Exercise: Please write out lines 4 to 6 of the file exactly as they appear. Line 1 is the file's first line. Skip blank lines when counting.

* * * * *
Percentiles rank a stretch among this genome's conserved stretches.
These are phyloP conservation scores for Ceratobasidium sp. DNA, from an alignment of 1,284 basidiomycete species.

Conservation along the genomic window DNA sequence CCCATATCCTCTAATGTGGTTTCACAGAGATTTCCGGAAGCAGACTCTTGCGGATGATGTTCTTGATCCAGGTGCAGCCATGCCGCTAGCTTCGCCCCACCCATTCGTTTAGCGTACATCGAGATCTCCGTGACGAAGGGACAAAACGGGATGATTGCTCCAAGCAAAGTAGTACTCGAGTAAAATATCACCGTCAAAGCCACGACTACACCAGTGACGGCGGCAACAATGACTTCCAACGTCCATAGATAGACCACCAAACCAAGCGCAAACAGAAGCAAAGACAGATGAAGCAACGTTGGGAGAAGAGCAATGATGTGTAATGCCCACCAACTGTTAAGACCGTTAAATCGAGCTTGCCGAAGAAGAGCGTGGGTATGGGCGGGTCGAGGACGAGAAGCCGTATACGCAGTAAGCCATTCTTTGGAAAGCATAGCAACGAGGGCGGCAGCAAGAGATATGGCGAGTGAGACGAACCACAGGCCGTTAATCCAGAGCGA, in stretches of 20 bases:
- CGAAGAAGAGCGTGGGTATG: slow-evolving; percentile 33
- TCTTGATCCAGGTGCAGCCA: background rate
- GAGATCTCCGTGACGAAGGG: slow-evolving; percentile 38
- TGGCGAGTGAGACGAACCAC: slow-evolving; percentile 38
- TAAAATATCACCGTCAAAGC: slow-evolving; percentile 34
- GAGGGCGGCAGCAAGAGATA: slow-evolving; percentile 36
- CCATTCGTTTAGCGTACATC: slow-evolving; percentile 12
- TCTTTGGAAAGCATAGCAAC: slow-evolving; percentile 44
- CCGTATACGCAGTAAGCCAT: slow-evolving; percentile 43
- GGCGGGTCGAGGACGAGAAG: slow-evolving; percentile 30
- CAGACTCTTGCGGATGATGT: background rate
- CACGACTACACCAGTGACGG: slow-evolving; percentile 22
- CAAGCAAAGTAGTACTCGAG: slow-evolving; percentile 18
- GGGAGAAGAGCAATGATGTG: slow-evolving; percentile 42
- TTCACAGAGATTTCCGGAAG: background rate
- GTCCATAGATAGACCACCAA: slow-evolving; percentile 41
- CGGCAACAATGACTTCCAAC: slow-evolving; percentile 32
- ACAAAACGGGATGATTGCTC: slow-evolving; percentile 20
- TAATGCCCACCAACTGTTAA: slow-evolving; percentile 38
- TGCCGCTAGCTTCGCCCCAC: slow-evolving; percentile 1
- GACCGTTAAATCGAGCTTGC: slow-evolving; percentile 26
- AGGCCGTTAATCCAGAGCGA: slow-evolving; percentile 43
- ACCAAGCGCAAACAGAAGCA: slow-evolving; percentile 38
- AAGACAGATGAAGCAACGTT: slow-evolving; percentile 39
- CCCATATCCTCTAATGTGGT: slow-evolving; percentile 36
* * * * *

- CGAAGAAGAGCGTGGGTATG: slow-evolving; percentile 33
- TCTTGATCCAGGTGCAGCCA: background rate
- GAGATCTCCGTGACGAAGGG: slow-evolving; percentile 38